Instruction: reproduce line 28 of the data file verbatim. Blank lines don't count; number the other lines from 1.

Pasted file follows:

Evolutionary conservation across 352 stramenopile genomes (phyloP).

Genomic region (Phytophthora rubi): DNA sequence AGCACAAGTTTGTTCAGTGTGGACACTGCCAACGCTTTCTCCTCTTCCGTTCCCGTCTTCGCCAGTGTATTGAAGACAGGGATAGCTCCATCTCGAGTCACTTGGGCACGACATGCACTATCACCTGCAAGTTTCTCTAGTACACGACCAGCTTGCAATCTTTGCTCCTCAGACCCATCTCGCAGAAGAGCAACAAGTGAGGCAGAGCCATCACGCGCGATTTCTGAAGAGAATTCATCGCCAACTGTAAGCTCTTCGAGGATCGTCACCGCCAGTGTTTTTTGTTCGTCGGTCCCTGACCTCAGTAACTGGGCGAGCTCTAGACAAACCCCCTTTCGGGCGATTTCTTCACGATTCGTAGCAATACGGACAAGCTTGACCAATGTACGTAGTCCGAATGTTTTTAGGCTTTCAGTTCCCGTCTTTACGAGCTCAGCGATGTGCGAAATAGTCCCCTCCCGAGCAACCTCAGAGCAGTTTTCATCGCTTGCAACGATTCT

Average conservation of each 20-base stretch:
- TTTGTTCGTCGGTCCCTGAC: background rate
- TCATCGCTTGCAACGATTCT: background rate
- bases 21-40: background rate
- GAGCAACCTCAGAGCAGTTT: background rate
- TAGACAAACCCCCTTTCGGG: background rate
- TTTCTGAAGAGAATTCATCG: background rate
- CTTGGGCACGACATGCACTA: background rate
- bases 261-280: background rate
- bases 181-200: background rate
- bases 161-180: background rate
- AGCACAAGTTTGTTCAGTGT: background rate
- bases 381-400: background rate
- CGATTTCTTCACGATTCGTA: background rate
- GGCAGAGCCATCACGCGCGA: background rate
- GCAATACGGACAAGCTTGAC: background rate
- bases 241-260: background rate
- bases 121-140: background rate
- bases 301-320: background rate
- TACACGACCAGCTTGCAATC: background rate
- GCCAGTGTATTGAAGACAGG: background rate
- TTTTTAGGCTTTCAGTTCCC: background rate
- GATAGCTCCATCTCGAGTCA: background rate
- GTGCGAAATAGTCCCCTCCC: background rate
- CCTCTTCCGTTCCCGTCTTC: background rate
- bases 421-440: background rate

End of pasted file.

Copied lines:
- bases 421-440: background rate